There is a research project at Rochester cathedral itself, led by Dr Christopher Monk.  A great deal of primary material from this is online at the Cathedral website.

The first list of the books of Rochester, from 1122, is preserved in the “Textus Roffensis”, a medieval manuscript belonging to Rochester Cathedral.    It seems to have no other shelfmark, curiously.  It is a miscellaneous volume of monastic papers.  The catalogue is on folios 224r-230r.  The manuscript itself is online at Manchester University here.  Unfortunately the pages are not labelled with the folio number, but it is page 457 in the online manuscript.  Rochester Cathedral has an index of the manuscript online here.

Here is the top of the first surviving page.  It is clear that other pages came before it, since it begins “Expositione eiusdem super psalterium in iii vol.” (exposition of the same on the psalms in 3 vols”.  The reference is to a work of St Augustine, as the next entry makes clear: “Librum ipsius de civitate dei in i vol.” (book of his on the City of God in 1 volume.):

Textus Roffensis, folio 224r: start of the book list of 1122, with books of St Augustine.

References online to the printed version of this are often confused.  The correct reference is:

R.P.Coates, “Catalogue of the Library of the Priory of St. Andrew, Rochester, from the Textus Roffensis,” in: Archaeologia Cantiana 6 (1866), pp.120-128.

This ought to be online.  The Kent Archaeological Society have much of the Archaeologia Cantiana material online and downloadable.  Unfortunately their website is going through some sort of migration.  In the meantime a PDF of the Coates article can be found in the Wayback When Machine at here.

The Coates article also identifies surviving volumes preserved in the British Museum Catalogue (BMC), now the British Library, indicating the catalogue number.  The “nempe…manu” is just about visible in the picture above.  Coates states that the blank area at the top of the leaf shows traces that it was rubricated – written in red ink -, and the ink has disappeared thanks to damp.

A transcription and translation of this is at the Rochester Cathedral website here, or should be!  If not, an archived copy is here.

The collection is a straightforward Norman collection: the four big fathers, Augustine, Jerome, Ambrose and Gregory, and then various other books.  It’s no older than the conquest, clearly.  The real interest is finding stray volumes like “Egesippus in 1 vol.”, i.e. the Latin translation of Josephus, a translation of Chrysostom into Latin, thankfully listing the works included.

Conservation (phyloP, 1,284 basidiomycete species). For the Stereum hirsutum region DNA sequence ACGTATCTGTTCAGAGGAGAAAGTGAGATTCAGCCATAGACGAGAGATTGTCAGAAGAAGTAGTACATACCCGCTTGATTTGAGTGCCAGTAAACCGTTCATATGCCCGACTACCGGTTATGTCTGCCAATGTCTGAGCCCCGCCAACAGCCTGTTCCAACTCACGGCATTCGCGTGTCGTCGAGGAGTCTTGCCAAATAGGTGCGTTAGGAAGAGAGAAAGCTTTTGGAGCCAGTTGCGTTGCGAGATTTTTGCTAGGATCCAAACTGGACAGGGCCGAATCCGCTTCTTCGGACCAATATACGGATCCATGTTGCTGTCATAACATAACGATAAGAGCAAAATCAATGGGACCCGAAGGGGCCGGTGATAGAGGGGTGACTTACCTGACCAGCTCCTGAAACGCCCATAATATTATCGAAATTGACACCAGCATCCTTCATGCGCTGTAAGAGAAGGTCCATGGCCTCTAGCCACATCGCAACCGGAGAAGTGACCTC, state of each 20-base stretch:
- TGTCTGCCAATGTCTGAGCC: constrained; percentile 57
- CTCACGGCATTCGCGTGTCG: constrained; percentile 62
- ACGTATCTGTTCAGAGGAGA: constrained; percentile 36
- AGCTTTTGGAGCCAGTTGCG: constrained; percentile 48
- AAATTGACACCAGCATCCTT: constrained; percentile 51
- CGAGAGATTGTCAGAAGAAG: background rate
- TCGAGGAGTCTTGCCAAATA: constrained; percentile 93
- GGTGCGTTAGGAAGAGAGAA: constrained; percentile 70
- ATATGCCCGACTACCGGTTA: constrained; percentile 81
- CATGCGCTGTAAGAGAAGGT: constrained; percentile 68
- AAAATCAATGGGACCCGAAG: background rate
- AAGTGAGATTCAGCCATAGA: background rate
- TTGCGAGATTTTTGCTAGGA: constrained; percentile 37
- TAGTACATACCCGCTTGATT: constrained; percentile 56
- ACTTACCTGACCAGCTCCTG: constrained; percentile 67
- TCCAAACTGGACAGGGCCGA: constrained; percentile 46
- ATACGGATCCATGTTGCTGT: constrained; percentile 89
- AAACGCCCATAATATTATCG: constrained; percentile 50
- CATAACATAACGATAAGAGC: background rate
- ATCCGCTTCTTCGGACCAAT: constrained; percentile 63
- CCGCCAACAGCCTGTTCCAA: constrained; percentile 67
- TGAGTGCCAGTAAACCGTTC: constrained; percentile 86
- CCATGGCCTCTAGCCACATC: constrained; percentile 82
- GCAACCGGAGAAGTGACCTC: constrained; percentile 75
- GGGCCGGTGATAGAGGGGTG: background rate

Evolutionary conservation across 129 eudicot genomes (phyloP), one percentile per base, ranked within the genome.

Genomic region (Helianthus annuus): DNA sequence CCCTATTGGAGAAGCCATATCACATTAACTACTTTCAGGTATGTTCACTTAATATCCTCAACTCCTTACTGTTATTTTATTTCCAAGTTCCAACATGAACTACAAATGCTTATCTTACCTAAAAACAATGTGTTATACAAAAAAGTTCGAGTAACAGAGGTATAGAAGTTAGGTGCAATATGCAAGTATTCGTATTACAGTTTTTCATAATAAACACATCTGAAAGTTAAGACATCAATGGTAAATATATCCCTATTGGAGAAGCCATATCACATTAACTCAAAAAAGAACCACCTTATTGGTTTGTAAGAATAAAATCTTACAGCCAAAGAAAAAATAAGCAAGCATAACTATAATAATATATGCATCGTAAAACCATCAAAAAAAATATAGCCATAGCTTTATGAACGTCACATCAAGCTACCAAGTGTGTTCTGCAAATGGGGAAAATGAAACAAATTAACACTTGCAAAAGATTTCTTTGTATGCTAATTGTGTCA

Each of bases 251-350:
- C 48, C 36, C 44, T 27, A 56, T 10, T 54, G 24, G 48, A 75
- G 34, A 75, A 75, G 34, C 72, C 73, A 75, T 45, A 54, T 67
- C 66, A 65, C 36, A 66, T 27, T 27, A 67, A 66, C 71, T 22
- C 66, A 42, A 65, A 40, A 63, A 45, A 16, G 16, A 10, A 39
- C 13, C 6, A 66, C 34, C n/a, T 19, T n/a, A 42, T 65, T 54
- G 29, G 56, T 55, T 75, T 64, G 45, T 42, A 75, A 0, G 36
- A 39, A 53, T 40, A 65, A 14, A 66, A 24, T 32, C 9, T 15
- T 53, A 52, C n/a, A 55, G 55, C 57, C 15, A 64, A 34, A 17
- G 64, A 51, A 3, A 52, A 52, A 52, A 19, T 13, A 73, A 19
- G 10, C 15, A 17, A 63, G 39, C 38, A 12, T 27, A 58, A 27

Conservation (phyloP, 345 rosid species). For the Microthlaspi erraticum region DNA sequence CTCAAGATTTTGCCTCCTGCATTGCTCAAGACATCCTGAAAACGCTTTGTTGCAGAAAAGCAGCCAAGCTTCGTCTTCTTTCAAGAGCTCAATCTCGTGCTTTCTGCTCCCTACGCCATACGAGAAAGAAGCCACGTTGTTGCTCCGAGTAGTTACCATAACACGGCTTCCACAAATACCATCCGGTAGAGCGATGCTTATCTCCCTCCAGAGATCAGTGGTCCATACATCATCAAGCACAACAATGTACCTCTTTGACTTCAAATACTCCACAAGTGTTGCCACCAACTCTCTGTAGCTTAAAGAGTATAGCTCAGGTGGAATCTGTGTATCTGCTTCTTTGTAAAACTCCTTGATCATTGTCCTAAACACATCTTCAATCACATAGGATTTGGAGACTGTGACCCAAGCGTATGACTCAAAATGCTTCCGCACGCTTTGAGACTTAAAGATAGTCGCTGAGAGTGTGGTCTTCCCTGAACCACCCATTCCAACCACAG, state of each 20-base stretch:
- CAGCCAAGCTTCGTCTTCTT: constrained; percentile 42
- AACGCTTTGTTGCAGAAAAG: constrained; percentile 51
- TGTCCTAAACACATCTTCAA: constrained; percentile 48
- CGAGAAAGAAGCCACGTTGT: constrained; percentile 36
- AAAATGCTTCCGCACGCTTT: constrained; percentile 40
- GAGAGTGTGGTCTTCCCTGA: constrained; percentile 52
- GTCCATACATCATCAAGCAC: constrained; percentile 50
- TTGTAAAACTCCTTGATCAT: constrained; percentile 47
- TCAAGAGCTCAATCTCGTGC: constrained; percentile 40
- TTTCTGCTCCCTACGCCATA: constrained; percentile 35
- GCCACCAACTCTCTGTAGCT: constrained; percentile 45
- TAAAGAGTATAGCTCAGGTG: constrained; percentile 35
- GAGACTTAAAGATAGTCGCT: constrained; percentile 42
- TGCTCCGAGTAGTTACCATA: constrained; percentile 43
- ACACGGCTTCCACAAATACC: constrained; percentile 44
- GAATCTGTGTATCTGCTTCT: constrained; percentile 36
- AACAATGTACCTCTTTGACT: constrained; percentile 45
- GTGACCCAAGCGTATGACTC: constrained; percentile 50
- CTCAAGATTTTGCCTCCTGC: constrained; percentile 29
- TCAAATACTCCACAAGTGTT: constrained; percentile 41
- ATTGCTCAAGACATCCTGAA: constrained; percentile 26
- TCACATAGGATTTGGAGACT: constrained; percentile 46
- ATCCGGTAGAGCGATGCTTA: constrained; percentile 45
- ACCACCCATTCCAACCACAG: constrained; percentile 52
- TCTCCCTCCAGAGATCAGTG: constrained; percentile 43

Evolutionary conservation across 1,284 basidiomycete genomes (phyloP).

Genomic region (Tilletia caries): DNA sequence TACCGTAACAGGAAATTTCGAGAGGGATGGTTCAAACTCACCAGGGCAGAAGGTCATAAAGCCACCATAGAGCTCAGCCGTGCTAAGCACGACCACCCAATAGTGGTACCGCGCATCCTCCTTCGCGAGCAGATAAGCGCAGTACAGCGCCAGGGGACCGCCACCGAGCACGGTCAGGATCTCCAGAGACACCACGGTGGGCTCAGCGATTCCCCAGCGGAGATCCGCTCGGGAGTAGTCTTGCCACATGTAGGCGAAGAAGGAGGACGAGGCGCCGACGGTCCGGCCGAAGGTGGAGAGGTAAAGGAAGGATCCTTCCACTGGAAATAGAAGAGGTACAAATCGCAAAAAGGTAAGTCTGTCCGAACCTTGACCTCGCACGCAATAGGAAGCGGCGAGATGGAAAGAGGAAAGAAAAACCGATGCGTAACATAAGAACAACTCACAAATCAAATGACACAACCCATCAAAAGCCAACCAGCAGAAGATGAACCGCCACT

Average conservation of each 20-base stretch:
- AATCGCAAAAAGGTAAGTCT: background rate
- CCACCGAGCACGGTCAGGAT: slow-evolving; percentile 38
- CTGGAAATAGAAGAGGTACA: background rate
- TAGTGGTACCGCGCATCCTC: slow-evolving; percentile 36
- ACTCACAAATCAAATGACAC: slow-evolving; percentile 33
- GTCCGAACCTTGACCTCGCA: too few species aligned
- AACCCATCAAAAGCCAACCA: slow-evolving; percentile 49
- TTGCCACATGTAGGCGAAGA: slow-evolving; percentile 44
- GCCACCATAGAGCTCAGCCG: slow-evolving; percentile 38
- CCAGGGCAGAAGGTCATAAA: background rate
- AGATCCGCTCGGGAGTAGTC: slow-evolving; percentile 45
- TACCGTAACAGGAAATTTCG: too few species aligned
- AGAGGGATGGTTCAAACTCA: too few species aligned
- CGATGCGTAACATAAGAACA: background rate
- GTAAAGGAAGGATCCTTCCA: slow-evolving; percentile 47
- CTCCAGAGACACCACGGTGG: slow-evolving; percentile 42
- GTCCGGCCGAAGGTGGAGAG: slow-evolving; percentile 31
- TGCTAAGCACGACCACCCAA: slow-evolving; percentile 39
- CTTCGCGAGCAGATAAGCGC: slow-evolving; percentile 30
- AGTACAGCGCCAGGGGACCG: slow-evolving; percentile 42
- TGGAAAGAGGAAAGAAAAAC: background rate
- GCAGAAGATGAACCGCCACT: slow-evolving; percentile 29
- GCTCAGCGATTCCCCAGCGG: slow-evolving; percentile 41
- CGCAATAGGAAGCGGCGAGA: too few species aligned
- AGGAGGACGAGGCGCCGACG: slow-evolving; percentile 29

The second list of books dates from 1202.  It is preserved in British Library Ms. Royal 5 B XII, on folios 2 and 3.  Some details of the manuscript are here.  The attack on the BL last year took its manuscripts offline, and strangely they are still unavailable.  But a low resolution (alas) image of the first page of the catalogue is online on a blog post here.

The printed text can be found in W. B. Rye, “Catalogue of the Library of the Priory of St. Andrew, Rochester, A.D. 1202,” in Archaeologia Cantiana 3 (1860), p.47-64.  This volume is online here.  The catalogue is on p.54 (p.127 of that PDF).  Here’s the beginning:

Further on (p.59), we find grammatical, rhetorical and arithmetical works, and then Priscian, Boethius, Virgil, Sallust, Terence, Arator, Persius, Lucan and other ancient authors.  A bit further on is Statius, then Suetonius and Ovid, belonging to “Master Hamon”.

These curious survivals are worth a look.  As we read the list, we seem to see in our imagination the volumes themselves, many long vanished, lying flat on the wooden shelves in the damp medieval library, illuminated by candles.

Thus was the knowledge of antiquity transmitted to us.


Did he really? Could any scholar…? Apparently he did. Angelo Mai and the Editio Princeps of the Vatican Mythographers

The “Vatican Mythographers” is a set of three ancient texts about pagan mythology, all originally published by Angelo Mai from Vatican manuscripts in 1831.[1]   His edition has been reprinted since, and translated into English and French, but no critical edition has ever appeared.

A paper appeared by Kathleen Elliot and J. P. Elder in 1947, in preparation for such an edition, which however never appeared.[2]  This contains the following curious remarks:

… his transcriptions are frequently incorrect, a fact which will surprise no one acquainted with this industrious prefect’s habits. His text is further vitiated we speak from at least scholastic purity – by his frequent euphemistic changes: “. . . illud non celabo, me videlicet complura mythographorum horum vocabula, quae, ut fit in ethnica mythologia, pudicis auribus ingratiora accidissent, euphemismis commutavisse . . .” (Mai, praef. xvi). Whether a “rem habuit” is actually less salacious than a “concubuit” or whether a “complexus” is more delicate than a “compressus” is doubtless a matter of secular taste.

This seems very odd behaviour.  So I retrieved Mai’s preface, and section IX is as follows.

IX.  Atque ego quidem in exscribendo, distin­guendo, plurimisque mendis purgando tam copiosos fabularum libros, non modicum laborem pertuli: scho­lia tamen mea nulla propemodum addidi, ne molem voluminis nimis augerem: cuius rei gratia minutis et­iam typis usus sum, quominus chartam innumeram lectoribus meis obiicerem: quos etiam illud non ce­labo, me videlicet complura mythographarum ho­rum vocabula, quae, ut fit in ethnica mytholo­gia, pudicis auribus ingratiora accidissent, euphemismis commutavisse “utcumque ferent ea fata mi­nores.” Auctorum apud hos mythographos appel­latorum syllabum scripsi: latinitatis tamen nova vo­cabula,quae sparsim videbam, philologis ac lexico­graphis colligenda permisi: a quibus etiam scholio­rum ad hos mythographos apparatum subinde con­cinnandum auguror. Interim laetari licet, quod his a me codicibus editis, tres insignes mythographos Hyginum, Placidum, et Leontium, adquisivisse videmur.